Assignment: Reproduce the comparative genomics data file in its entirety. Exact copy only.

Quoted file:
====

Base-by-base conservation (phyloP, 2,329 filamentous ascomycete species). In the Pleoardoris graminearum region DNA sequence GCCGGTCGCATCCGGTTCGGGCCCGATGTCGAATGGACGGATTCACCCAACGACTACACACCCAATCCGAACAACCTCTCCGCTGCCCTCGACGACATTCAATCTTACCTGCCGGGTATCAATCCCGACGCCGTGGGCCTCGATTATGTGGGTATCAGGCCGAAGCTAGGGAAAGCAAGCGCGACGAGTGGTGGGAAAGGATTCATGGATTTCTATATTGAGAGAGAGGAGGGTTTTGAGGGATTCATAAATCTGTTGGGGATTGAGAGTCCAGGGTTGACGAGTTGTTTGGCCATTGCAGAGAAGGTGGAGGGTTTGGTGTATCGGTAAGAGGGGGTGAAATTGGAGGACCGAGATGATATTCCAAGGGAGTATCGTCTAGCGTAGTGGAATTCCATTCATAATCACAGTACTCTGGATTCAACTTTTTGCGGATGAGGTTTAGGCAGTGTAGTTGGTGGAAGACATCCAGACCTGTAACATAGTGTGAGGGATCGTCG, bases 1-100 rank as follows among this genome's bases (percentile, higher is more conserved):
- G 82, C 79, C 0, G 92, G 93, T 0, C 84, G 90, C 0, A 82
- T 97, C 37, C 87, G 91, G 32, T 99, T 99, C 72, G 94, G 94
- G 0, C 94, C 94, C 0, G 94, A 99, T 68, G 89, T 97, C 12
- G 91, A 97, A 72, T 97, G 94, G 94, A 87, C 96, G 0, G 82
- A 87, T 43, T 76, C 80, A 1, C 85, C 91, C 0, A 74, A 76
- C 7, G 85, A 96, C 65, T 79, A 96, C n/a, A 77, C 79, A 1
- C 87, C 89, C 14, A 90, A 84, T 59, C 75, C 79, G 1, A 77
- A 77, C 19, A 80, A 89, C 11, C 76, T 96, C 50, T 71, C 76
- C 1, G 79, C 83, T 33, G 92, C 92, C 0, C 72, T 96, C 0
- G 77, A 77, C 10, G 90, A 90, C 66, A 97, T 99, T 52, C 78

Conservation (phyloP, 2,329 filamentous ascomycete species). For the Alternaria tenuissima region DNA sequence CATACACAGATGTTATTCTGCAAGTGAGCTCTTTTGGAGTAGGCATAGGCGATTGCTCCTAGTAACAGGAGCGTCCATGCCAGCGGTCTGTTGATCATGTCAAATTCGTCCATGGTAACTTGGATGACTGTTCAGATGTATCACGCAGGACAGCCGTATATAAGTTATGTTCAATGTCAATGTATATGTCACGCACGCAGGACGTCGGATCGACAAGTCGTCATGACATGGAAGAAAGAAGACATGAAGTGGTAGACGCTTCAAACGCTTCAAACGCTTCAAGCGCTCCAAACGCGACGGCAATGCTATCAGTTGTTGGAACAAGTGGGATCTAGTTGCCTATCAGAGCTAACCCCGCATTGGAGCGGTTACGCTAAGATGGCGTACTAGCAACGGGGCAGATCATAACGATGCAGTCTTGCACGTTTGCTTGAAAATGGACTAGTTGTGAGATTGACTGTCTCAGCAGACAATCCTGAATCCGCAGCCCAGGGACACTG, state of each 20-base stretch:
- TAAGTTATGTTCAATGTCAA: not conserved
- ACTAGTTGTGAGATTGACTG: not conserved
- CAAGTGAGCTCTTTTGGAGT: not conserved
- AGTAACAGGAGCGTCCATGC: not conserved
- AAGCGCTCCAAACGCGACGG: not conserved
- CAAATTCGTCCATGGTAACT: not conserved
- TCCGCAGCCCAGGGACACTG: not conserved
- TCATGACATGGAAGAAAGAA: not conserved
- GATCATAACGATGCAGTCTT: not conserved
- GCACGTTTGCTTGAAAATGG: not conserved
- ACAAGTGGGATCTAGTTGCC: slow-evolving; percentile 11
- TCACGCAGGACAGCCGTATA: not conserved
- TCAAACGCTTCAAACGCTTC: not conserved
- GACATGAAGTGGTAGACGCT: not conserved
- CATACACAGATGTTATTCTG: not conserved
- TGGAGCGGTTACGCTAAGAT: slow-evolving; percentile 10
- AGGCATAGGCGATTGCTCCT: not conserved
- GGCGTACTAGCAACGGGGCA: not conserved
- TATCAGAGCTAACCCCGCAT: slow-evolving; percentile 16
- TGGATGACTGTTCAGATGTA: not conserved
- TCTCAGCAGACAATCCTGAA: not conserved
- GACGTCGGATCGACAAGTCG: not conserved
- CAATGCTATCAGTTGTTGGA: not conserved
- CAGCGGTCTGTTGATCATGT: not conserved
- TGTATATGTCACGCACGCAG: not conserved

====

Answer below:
Base-by-base conservation (phyloP, 2,329 filamentous ascomycete species). In the Pleoardoris graminearum region DNA sequence GCCGGTCGCATCCGGTTCGGGCCCGATGTCGAATGGACGGATTCACCCAACGACTACACACCCAATCCGAACAACCTCTCCGCTGCCCTCGACGACATTCAATCTTACCTGCCGGGTATCAATCCCGACGCCGTGGGCCTCGATTATGTGGGTATCAGGCCGAAGCTAGGGAAAGCAAGCGCGACGAGTGGTGGGAAAGGATTCATGGATTTCTATATTGAGAGAGAGGAGGGTTTTGAGGGATTCATAAATCTGTTGGGGATTGAGAGTCCAGGGTTGACGAGTTGTTTGGCCATTGCAGAGAAGGTGGAGGGTTTGGTGTATCGGTAAGAGGGGGTGAAATTGGAGGACCGAGATGATATTCCAAGGGAGTATCGTCTAGCGTAGTGGAATTCCATTCATAATCACAGTACTCTGGATTCAACTTTTTGCGGATGAGGTTTAGGCAGTGTAGTTGGTGGAAGACATCCAGACCTGTAACATAGTGTGAGGGATCGTCG, bases 1-100 rank as follows among this genome's bases (percentile, higher is more conserved):
- G 82, C 79, C 0, G 92, G 93, T 0, C 84, G 90, C 0, A 82
- T 97, C 37, C 87, G 91, G 32, T 99, T 99, C 72, G 94, G 94
- G 0, C 94, C 94, C 0, G 94, A 99, T 68, G 89, T 97, C 12
- G 91, A 97, A 72, T 97, G 94, G 94, A 87, C 96, G 0, G 82
- A 87, T 43, T 76, C 80, A 1, C 85, C 91, C 0, A 74, A 76
- C 7, G 85, A 96, C 65, T 79, A 96, C n/a, A 77, C 79, A 1
- C 87, C 89, C 14, A 90, A 84, T 59, C 75, C 79, G 1, A 77
- A 77, C 19, A 80, A 89, C 11, C 76, T 96, C 50, T 71, C 76
- C 1, G 79, C 83, T 33, G 92, C 92, C 0, C 72, T 96, C 0
- G 77, A 77, C 10, G 90, A 90, C 66, A 97, T 99, T 52, C 78

Conservation (phyloP, 2,329 filamentous ascomycete species). For the Alternaria tenuissima region DNA sequence CATACACAGATGTTATTCTGCAAGTGAGCTCTTTTGGAGTAGGCATAGGCGATTGCTCCTAGTAACAGGAGCGTCCATGCCAGCGGTCTGTTGATCATGTCAAATTCGTCCATGGTAACTTGGATGACTGTTCAGATGTATCACGCAGGACAGCCGTATATAAGTTATGTTCAATGTCAATGTATATGTCACGCACGCAGGACGTCGGATCGACAAGTCGTCATGACATGGAAGAAAGAAGACATGAAGTGGTAGACGCTTCAAACGCTTCAAACGCTTCAAGCGCTCCAAACGCGACGGCAATGCTATCAGTTGTTGGAACAAGTGGGATCTAGTTGCCTATCAGAGCTAACCCCGCATTGGAGCGGTTACGCTAAGATGGCGTACTAGCAACGGGGCAGATCATAACGATGCAGTCTTGCACGTTTGCTTGAAAATGGACTAGTTGTGAGATTGACTGTCTCAGCAGACAATCCTGAATCCGCAGCCCAGGGACACTG, state of each 20-base stretch:
- TAAGTTATGTTCAATGTCAA: not conserved
- ACTAGTTGTGAGATTGACTG: not conserved
- CAAGTGAGCTCTTTTGGAGT: not conserved
- AGTAACAGGAGCGTCCATGC: not conserved
- AAGCGCTCCAAACGCGACGG: not conserved
- CAAATTCGTCCATGGTAACT: not conserved
- TCCGCAGCCCAGGGACACTG: not conserved
- TCATGACATGGAAGAAAGAA: not conserved
- GATCATAACGATGCAGTCTT: not conserved
- GCACGTTTGCTTGAAAATGG: not conserved
- ACAAGTGGGATCTAGTTGCC: slow-evolving; percentile 11
- TCACGCAGGACAGCCGTATA: not conserved
- TCAAACGCTTCAAACGCTTC: not conserved
- GACATGAAGTGGTAGACGCT: not conserved
- CATACACAGATGTTATTCTG: not conserved
- TGGAGCGGTTACGCTAAGAT: slow-evolving; percentile 10
- AGGCATAGGCGATTGCTCCT: not conserved
- GGCGTACTAGCAACGGGGCA: not conserved
- TATCAGAGCTAACCCCGCAT: slow-evolving; percentile 16
- TGGATGACTGTTCAGATGTA: not conserved
- TCTCAGCAGACAATCCTGAA: not conserved
- GACGTCGGATCGACAAGTCG: not conserved
- CAATGCTATCAGTTGTTGGA: not conserved
- CAGCGGTCTGTTGATCATGT: not conserved
- TGTATATGTCACGCACGCAG: not conserved